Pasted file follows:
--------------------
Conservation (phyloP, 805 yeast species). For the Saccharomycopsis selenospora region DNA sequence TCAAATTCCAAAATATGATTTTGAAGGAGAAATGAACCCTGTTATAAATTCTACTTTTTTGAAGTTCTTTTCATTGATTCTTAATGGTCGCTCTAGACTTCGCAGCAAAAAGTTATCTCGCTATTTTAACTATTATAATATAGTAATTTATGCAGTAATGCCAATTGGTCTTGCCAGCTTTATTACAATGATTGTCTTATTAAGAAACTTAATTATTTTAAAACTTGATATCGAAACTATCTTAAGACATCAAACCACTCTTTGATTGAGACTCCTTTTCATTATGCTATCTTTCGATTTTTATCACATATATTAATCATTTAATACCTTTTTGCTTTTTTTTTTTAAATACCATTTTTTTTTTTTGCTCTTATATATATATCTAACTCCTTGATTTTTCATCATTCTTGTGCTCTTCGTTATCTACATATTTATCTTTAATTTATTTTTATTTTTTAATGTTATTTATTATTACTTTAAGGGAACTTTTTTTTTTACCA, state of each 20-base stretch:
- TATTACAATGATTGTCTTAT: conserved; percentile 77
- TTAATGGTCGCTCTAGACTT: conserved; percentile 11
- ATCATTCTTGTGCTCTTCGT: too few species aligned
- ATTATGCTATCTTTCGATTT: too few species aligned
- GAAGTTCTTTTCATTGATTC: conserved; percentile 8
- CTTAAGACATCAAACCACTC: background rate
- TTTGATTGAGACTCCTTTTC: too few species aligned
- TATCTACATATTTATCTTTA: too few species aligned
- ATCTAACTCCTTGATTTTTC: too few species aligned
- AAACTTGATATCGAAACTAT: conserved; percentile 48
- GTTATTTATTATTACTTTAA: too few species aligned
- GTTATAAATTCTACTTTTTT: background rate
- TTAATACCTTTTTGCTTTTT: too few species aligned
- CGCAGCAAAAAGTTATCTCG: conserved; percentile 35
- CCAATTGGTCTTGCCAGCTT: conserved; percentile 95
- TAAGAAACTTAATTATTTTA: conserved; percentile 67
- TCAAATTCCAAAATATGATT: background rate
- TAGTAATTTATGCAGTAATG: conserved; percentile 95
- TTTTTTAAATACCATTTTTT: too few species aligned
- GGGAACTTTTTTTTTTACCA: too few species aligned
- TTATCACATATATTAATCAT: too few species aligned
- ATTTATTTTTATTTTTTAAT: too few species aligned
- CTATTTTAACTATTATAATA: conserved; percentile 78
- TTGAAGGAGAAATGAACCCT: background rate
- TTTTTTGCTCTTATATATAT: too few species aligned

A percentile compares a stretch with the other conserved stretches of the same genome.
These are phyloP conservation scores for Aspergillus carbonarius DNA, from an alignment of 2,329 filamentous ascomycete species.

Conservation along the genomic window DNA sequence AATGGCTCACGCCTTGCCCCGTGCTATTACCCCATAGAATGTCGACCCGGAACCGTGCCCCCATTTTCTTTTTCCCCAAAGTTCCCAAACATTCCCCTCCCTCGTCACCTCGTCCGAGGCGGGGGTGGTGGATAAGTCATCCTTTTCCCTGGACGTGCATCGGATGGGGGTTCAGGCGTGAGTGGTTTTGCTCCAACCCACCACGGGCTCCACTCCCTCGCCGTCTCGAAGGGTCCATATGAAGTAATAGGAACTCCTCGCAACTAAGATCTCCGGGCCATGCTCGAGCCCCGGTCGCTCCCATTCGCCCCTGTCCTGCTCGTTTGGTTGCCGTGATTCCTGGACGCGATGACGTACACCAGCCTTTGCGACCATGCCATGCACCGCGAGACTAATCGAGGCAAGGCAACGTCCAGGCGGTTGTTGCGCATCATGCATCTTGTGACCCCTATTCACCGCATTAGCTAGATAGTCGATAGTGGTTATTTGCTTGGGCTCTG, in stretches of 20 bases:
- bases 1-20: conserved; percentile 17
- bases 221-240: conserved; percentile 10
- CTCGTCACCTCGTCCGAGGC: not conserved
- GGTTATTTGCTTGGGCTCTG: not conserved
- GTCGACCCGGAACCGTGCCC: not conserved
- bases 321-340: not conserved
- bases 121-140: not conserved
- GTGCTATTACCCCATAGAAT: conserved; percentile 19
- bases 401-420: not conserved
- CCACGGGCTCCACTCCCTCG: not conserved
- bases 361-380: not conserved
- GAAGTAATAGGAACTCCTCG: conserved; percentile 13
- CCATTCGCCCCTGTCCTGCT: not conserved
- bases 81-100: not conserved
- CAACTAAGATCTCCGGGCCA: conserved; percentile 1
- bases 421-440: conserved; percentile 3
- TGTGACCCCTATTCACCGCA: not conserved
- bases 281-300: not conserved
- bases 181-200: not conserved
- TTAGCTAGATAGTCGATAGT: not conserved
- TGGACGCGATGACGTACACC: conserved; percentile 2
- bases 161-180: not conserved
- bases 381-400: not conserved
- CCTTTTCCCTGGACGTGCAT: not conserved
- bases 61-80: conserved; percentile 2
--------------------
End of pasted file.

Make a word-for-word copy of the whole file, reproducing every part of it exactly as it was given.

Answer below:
Conservation (phyloP, 805 yeast species). For the Saccharomycopsis selenospora region DNA sequence TCAAATTCCAAAATATGATTTTGAAGGAGAAATGAACCCTGTTATAAATTCTACTTTTTTGAAGTTCTTTTCATTGATTCTTAATGGTCGCTCTAGACTTCGCAGCAAAAAGTTATCTCGCTATTTTAACTATTATAATATAGTAATTTATGCAGTAATGCCAATTGGTCTTGCCAGCTTTATTACAATGATTGTCTTATTAAGAAACTTAATTATTTTAAAACTTGATATCGAAACTATCTTAAGACATCAAACCACTCTTTGATTGAGACTCCTTTTCATTATGCTATCTTTCGATTTTTATCACATATATTAATCATTTAATACCTTTTTGCTTTTTTTTTTTAAATACCATTTTTTTTTTTTGCTCTTATATATATATCTAACTCCTTGATTTTTCATCATTCTTGTGCTCTTCGTTATCTACATATTTATCTTTAATTTATTTTTATTTTTTAATGTTATTTATTATTACTTTAAGGGAACTTTTTTTTTTACCA, state of each 20-base stretch:
- TATTACAATGATTGTCTTAT: conserved; percentile 77
- TTAATGGTCGCTCTAGACTT: conserved; percentile 11
- ATCATTCTTGTGCTCTTCGT: too few species aligned
- ATTATGCTATCTTTCGATTT: too few species aligned
- GAAGTTCTTTTCATTGATTC: conserved; percentile 8
- CTTAAGACATCAAACCACTC: background rate
- TTTGATTGAGACTCCTTTTC: too few species aligned
- TATCTACATATTTATCTTTA: too few species aligned
- ATCTAACTCCTTGATTTTTC: too few species aligned
- AAACTTGATATCGAAACTAT: conserved; percentile 48
- GTTATTTATTATTACTTTAA: too few species aligned
- GTTATAAATTCTACTTTTTT: background rate
- TTAATACCTTTTTGCTTTTT: too few species aligned
- CGCAGCAAAAAGTTATCTCG: conserved; percentile 35
- CCAATTGGTCTTGCCAGCTT: conserved; percentile 95
- TAAGAAACTTAATTATTTTA: conserved; percentile 67
- TCAAATTCCAAAATATGATT: background rate
- TAGTAATTTATGCAGTAATG: conserved; percentile 95
- TTTTTTAAATACCATTTTTT: too few species aligned
- GGGAACTTTTTTTTTTACCA: too few species aligned
- TTATCACATATATTAATCAT: too few species aligned
- ATTTATTTTTATTTTTTAAT: too few species aligned
- CTATTTTAACTATTATAATA: conserved; percentile 78
- TTGAAGGAGAAATGAACCCT: background rate
- TTTTTTGCTCTTATATATAT: too few species aligned

A percentile compares a stretch with the other conserved stretches of the same genome.
These are phyloP conservation scores for Aspergillus carbonarius DNA, from an alignment of 2,329 filamentous ascomycete species.

Conservation along the genomic window DNA sequence AATGGCTCACGCCTTGCCCCGTGCTATTACCCCATAGAATGTCGACCCGGAACCGTGCCCCCATTTTCTTTTTCCCCAAAGTTCCCAAACATTCCCCTCCCTCGTCACCTCGTCCGAGGCGGGGGTGGTGGATAAGTCATCCTTTTCCCTGGACGTGCATCGGATGGGGGTTCAGGCGTGAGTGGTTTTGCTCCAACCCACCACGGGCTCCACTCCCTCGCCGTCTCGAAGGGTCCATATGAAGTAATAGGAACTCCTCGCAACTAAGATCTCCGGGCCATGCTCGAGCCCCGGTCGCTCCCATTCGCCCCTGTCCTGCTCGTTTGGTTGCCGTGATTCCTGGACGCGATGACGTACACCAGCCTTTGCGACCATGCCATGCACCGCGAGACTAATCGAGGCAAGGCAACGTCCAGGCGGTTGTTGCGCATCATGCATCTTGTGACCCCTATTCACCGCATTAGCTAGATAGTCGATAGTGGTTATTTGCTTGGGCTCTG, in stretches of 20 bases:
- bases 1-20: conserved; percentile 17
- bases 221-240: conserved; percentile 10
- CTCGTCACCTCGTCCGAGGC: not conserved
- GGTTATTTGCTTGGGCTCTG: not conserved
- GTCGACCCGGAACCGTGCCC: not conserved
- bases 321-340: not conserved
- bases 121-140: not conserved
- GTGCTATTACCCCATAGAAT: conserved; percentile 19
- bases 401-420: not conserved
- CCACGGGCTCCACTCCCTCG: not conserved
- bases 361-380: not conserved
- GAAGTAATAGGAACTCCTCG: conserved; percentile 13
- CCATTCGCCCCTGTCCTGCT: not conserved
- bases 81-100: not conserved
- CAACTAAGATCTCCGGGCCA: conserved; percentile 1
- bases 421-440: conserved; percentile 3
- TGTGACCCCTATTCACCGCA: not conserved
- bases 281-300: not conserved
- bases 181-200: not conserved
- TTAGCTAGATAGTCGATAGT: not conserved
- TGGACGCGATGACGTACACC: conserved; percentile 2
- bases 161-180: not conserved
- bases 381-400: not conserved
- CCTTTTCCCTGGACGTGCAT: not conserved
- bases 61-80: conserved; percentile 2